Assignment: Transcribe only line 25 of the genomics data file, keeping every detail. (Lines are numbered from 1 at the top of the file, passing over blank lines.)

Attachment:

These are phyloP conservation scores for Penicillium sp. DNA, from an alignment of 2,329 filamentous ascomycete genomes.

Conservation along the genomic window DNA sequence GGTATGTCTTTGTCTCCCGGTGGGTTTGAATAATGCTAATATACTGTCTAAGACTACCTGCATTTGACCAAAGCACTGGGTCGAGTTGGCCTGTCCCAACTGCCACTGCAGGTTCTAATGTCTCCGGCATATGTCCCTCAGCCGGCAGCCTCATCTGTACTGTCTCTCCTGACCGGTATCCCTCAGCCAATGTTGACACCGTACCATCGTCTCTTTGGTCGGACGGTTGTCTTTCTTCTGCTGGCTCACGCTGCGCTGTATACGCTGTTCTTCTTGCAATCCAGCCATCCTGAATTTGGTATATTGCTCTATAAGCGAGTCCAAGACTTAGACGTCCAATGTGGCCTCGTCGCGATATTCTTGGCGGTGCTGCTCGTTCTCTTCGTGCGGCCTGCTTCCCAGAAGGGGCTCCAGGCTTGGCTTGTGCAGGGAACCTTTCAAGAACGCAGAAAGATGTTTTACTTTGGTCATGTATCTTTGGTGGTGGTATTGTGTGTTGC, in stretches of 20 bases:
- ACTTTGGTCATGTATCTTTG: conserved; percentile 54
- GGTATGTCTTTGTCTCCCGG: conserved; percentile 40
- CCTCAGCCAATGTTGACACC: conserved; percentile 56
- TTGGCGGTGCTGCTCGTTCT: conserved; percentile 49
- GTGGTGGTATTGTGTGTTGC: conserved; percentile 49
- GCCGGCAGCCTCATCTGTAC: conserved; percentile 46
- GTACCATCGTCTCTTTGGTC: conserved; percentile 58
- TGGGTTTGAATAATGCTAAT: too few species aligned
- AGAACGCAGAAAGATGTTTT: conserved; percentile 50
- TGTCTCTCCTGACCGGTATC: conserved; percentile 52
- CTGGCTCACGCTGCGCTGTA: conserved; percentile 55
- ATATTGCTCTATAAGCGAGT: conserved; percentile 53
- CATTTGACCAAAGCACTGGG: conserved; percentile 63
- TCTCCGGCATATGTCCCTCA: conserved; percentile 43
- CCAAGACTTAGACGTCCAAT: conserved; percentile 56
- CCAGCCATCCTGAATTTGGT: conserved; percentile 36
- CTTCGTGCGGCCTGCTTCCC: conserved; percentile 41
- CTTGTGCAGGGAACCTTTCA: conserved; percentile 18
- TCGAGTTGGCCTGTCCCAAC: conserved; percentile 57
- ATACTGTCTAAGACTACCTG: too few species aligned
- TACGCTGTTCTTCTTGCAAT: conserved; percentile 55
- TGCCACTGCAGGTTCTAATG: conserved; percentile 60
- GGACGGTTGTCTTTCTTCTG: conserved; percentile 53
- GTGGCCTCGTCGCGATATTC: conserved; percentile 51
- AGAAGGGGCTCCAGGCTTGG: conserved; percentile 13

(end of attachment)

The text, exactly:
- GGACGGTTGTCTTTCTTCTG: conserved; percentile 53